The next morning, we were all up and ready at seven, ready to go on our trek. The most popular trek in the area is up the Kudremukh peak. This however takes a couple of days. So we chose a smaller trek. The driver dropped us off at the starting point along with our guide. Even though it was December, it was quite sunny. The trekking route was devoid of trees and was instead covered with chest high dry grass in most places. I figured out that if it were so dry at least there would be no leeches. We made our way slowly, watching the hills unfold. Our guide, on the other hand, was completely purposeful and skipped ahead till we lost view of him. Finally, we found him sitting in a thinking pose, looking over the valleys and clearly contemplating some deep and heavy thoughts. When he caught sight of us, he skipped off and soon disappeared again. We were getting a bit miffed. Without thick foliage we were not really getting lost but negotiating some of the trickier areas could have become a little tough.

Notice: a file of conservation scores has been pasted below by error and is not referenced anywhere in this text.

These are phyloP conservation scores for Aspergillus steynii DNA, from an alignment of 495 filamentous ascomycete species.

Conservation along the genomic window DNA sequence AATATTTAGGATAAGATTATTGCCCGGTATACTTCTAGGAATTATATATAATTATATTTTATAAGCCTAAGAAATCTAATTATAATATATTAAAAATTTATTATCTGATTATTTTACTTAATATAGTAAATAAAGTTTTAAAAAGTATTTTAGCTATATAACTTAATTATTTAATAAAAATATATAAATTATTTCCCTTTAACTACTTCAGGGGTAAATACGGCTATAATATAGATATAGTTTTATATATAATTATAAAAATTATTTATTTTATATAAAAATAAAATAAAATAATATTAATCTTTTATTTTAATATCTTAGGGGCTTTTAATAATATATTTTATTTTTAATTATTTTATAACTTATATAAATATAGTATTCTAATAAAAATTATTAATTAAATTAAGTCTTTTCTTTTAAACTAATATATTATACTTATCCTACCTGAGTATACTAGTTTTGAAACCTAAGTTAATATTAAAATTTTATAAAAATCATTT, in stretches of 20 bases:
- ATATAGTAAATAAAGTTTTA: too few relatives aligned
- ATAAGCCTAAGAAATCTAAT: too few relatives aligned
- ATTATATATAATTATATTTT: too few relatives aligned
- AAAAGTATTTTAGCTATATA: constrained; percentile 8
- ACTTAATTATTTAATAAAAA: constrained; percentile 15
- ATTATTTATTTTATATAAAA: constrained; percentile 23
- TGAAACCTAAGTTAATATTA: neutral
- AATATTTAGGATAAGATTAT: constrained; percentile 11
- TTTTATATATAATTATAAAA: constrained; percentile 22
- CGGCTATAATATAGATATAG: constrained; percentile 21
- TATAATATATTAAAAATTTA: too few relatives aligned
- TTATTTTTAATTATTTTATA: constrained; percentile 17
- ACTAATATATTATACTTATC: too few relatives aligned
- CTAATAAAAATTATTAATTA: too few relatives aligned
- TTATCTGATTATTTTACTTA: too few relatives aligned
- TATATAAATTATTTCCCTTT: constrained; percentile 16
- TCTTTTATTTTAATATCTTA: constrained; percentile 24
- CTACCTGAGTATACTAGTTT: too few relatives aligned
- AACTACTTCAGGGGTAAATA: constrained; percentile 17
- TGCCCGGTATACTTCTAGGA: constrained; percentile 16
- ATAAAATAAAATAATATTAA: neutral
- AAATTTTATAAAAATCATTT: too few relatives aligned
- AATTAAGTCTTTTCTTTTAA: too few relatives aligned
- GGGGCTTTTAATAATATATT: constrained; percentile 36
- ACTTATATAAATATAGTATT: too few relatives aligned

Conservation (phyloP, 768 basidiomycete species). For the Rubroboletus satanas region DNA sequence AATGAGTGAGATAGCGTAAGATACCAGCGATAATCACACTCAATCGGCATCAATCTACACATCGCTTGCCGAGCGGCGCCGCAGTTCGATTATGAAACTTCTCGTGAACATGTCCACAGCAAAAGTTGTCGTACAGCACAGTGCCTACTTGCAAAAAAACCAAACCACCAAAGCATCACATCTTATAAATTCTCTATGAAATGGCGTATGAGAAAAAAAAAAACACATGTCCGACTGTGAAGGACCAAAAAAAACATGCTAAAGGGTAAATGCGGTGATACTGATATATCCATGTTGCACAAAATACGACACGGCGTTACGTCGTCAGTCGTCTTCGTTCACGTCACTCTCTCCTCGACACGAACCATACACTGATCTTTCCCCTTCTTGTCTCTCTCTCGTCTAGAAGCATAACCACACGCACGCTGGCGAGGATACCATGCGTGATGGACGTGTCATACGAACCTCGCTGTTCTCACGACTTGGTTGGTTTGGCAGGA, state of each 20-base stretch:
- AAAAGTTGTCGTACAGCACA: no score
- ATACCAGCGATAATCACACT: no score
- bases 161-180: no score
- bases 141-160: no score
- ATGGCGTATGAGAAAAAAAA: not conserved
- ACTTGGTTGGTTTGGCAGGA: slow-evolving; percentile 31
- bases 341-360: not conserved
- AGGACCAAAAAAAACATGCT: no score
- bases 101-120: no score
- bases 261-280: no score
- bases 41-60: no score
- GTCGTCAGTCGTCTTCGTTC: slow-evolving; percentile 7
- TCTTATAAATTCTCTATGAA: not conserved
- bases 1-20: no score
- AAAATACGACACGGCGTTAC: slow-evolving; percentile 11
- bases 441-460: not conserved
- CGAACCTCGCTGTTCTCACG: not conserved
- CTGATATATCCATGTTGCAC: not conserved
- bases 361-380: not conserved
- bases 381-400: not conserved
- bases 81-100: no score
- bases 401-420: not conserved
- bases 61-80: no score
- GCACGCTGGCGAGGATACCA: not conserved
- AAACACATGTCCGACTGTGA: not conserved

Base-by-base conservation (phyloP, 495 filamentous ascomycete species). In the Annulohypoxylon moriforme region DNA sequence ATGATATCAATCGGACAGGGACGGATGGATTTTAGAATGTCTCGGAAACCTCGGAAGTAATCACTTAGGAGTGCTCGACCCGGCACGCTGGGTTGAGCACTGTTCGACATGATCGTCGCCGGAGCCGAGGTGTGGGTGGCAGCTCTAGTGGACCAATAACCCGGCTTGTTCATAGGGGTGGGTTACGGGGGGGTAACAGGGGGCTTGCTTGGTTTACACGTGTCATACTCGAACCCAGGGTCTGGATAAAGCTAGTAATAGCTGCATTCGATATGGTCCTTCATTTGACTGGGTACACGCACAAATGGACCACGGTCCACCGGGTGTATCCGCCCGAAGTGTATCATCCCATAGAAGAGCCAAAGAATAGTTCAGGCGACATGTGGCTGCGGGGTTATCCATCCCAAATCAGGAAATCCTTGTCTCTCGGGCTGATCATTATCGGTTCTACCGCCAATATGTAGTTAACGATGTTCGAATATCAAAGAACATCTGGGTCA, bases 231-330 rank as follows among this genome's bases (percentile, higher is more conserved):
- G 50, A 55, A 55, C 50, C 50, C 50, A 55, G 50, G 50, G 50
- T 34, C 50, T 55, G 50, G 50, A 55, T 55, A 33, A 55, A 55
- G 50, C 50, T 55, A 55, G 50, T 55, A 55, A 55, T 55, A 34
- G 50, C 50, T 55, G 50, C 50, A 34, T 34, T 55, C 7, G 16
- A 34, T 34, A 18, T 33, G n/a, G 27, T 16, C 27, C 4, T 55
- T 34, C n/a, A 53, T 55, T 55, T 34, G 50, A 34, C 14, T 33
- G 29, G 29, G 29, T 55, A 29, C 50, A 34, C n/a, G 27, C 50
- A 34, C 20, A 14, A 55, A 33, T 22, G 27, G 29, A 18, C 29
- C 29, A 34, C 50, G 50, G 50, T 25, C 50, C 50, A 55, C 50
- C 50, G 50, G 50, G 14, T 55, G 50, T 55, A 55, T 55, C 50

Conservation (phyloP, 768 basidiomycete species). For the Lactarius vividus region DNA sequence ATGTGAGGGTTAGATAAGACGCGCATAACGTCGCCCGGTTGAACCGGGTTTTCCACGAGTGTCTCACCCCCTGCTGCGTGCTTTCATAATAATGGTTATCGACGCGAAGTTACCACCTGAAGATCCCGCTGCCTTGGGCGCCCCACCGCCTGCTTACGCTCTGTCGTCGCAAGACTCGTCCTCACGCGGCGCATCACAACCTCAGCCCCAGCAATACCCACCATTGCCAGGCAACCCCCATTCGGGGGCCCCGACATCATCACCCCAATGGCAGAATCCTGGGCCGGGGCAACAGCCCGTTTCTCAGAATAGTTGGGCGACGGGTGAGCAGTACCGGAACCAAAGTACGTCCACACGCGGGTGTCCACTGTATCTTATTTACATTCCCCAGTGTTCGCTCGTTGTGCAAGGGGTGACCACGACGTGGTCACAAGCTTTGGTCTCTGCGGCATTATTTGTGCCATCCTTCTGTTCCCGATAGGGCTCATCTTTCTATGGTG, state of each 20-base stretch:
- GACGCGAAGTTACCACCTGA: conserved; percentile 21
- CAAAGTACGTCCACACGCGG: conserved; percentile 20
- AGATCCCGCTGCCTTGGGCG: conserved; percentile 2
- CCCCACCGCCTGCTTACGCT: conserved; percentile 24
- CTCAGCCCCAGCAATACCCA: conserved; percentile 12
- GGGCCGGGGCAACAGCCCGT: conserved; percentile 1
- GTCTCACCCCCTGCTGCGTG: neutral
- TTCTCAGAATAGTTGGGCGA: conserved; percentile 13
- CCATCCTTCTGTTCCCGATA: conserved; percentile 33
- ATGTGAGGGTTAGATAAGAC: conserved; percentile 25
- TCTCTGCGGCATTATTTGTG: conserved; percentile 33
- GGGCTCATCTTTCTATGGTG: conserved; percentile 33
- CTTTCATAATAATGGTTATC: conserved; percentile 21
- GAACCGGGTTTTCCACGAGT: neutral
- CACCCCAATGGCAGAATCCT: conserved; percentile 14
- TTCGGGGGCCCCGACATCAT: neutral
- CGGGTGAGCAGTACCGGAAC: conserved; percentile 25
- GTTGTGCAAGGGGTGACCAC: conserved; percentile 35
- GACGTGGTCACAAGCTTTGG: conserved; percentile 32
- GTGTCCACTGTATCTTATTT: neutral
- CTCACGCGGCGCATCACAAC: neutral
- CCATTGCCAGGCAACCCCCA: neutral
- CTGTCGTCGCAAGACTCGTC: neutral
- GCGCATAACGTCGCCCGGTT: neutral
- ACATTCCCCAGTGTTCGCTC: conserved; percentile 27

After a reasonably quick journey, we arrived on top. The highlight of this was a view of the Kudremukh peak, the slag filled lake and a transmission tower. We debated over which part of the Kudremukh peak gave the name to the place (Kudremukh literally means ‘horse face’). We chose not to wonder exactly how ecologically damaging the polluted lake was. And we ignored the transmission tower. Exhausting all possible ‘oohs’ and ‘aahs’ in about ten minutes, it was time to sit in the hot sun and eat our supply of snacks. The guide had disappeared again as usual and when we found him we decided to leave. The routine repeated itself, with the guide skipping ahead. Being bad at downhill walks, I trailed behind and so did Z. After a while we realised we had taken a slightly different route. We could still see the rest. But the ground beneath our feet seemed to slope very sharply and it was tough keeping our balance. Eventually the rest managed to scream out directions and we found a better path. DA had already sprained his ankle slightly in a similar error of judgment on the slope. While this mini adventure was in progress, I looked up to see that the guide had regained his thinking man’s pose some way off and was blissfully unaware of the happenings behind his butt. A strong urge to kick the very same butt over the hill could not be implemented given the distance. But the idea boosted my morale for quite a while. Eventually we descended upon smaller slopes and the land became smoother. Z and I meandered off and came upon a colony of leeches. Bolting from there was a work of a moment. Obviously no hill in the Western Ghats is entirely free of leeches no matter what the weather and poor Z ended up with two bites.